It was like this all the way to Chattanooga. Now 13 hours into the drive, I was emotionally drained. With the traffic at a dead stop, I called Mary Beth. After exchanging routine updates, I asked her to stay with me. I needed to hear her voice.
My wife checked the radar and told me that my best bet was to pull over and rest for a while as another large band of yellow and red made its way across I-75.
I eagerly found an exit.
Exhaustion and stress covered me. I set my phone’s timer for 30 minutes before closing my eyes. But the sound of the rain kept me on guard.
In that moment, I wished I was next to my wife enjoying the sound of rain as we dozed in that blissful state of sleep when the night is over and the promise of a new day is waiting to be enjoyed. But in that moment, I never felt more alone. Often times it’s our darkness moments that give light to the things that matter most.
The timer’s alarm prompted me to open my eyes and check the conditions. The rain had subsided. My son’s home was less than hour away. I started the car, put it into Drive and was determined to finish what I had started almost 14 hours ago.
Monday, December 28, 2015 changed me.
Later that week, I read about the full force of the storm on weather.com, “Between the tornadoes in Texas, flooding in the Midwest and blizzard conditions in the Southern Plains, Midwest and Northeast, Goliath’s impacts have taken 52 lives across the country.”
My fear was justified. Goliath was a killer. Both relief and guilt filled me with an awkward comfortableness. Sometimes life has a perverted way of providing the experiences that stay with us forever. Looking back, these lessons are the ones I will always remember:
Fear is good.. Fear tells us to pay attention. It keeps us alert and ready for whatever challenge is heading our way. Fear reminds us the world is unpredictable, intense and unfair. Knowing fear is there to grab our attention gives us the opportunity to live happily when the danger signs are quiet.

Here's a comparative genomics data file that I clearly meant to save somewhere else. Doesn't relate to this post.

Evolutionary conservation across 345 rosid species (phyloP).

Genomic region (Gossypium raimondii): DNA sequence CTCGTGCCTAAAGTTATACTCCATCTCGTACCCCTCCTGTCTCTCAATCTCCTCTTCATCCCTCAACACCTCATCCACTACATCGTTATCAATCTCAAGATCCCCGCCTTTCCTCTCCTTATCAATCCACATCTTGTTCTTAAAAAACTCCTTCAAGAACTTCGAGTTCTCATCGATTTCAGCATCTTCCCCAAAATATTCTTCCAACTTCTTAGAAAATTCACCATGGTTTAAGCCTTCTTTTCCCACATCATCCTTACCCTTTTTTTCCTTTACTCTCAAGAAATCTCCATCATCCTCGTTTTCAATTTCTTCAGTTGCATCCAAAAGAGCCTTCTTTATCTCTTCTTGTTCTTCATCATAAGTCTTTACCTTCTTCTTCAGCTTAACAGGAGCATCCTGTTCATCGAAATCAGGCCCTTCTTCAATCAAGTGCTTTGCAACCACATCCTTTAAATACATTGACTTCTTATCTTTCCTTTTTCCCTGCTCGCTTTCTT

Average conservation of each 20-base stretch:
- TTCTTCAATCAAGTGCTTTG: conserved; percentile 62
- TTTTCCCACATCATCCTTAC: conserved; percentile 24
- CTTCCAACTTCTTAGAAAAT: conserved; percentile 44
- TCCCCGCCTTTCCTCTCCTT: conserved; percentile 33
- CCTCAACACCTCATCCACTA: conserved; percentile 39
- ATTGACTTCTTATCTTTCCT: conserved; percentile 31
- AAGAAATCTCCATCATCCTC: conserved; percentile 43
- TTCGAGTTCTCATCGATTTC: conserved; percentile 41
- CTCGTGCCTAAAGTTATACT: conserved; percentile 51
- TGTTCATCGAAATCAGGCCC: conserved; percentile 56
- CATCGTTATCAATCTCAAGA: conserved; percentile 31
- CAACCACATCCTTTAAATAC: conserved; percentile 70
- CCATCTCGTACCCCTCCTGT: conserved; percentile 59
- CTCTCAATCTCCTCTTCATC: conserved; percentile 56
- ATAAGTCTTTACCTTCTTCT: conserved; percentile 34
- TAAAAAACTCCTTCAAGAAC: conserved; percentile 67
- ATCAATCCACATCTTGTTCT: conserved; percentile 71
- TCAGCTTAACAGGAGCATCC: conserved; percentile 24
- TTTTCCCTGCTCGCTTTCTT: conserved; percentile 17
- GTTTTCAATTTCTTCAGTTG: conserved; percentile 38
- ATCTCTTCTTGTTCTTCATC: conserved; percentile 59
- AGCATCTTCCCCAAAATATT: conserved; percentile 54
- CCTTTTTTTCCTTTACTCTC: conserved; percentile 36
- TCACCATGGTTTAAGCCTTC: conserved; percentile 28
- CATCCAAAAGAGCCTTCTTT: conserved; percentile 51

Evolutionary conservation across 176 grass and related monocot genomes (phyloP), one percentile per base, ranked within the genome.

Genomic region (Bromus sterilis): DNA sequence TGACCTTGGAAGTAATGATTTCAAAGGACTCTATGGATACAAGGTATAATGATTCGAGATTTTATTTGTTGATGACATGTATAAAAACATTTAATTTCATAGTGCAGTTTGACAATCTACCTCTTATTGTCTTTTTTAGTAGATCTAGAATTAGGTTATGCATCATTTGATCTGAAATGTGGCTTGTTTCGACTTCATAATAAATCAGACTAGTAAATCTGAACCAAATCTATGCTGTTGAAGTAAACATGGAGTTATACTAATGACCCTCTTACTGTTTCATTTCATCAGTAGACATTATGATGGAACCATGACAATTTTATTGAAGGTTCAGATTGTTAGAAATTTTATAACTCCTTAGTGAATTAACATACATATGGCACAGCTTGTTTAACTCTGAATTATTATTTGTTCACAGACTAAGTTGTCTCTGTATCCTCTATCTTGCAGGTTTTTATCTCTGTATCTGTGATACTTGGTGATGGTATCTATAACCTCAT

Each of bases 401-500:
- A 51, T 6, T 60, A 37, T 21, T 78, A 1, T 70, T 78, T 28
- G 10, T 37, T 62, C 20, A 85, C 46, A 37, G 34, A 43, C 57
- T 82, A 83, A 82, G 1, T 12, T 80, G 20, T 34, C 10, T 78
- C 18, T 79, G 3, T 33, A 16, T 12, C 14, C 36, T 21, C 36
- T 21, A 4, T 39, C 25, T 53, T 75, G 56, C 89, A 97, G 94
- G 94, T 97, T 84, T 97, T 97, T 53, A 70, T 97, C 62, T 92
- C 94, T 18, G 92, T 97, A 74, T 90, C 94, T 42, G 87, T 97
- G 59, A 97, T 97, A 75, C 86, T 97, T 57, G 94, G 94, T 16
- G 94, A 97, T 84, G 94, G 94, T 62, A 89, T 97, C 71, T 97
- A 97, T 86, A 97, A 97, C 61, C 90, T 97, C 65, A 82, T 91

I am no David, and that’s okay. I didn’t volunteer to face my Goliath. In fact, I tried to avoid the conformation, but miscalculated its size and ferocity. By midday on Monday, it was clear the giant was in control. I am no David, but I didn’t give up either. I made it to my son’s house as promised.
Maybe the most important life-defining battles aren’t the ones we seek, but are the battles that find us. And once we are toe-to-toe with the adversary, we learn that through God’s grace we have the courage to stand and fight anyway.
Love is the best armor. When it felt like I couldn’t drive one mile more, my wife told me I could. Even 700 miles away, she was with me – encouraging me, supporting me and facing Goliath with me. With love, we are never alone.
I made the final trek home on January 8.
Rain showers traveled with me. But instead of the unrelenting rain I experienced the week before, this rain was gentler as if it was simply reminding me to stay alert so I could make it home.
When I pulled into my garage, I let out a sigh and lifted my eyes. Gratitude was the only message delivered in the prayer.
I was thankful for the time I had with family and friends. I was thankful for the chance to enjoy Florida. I was thankful for all of the beautiful things that bless my life. I was thankful to be home.
I was not thankful for Goliath.
Facing Goliath isn’t something any of us plan, but it is something that’s inevitable. And when the battle is over, and if we’re still standing, the real victory isn’t in Goliath’s defeat, but in our awareness that life never tasted sweeter.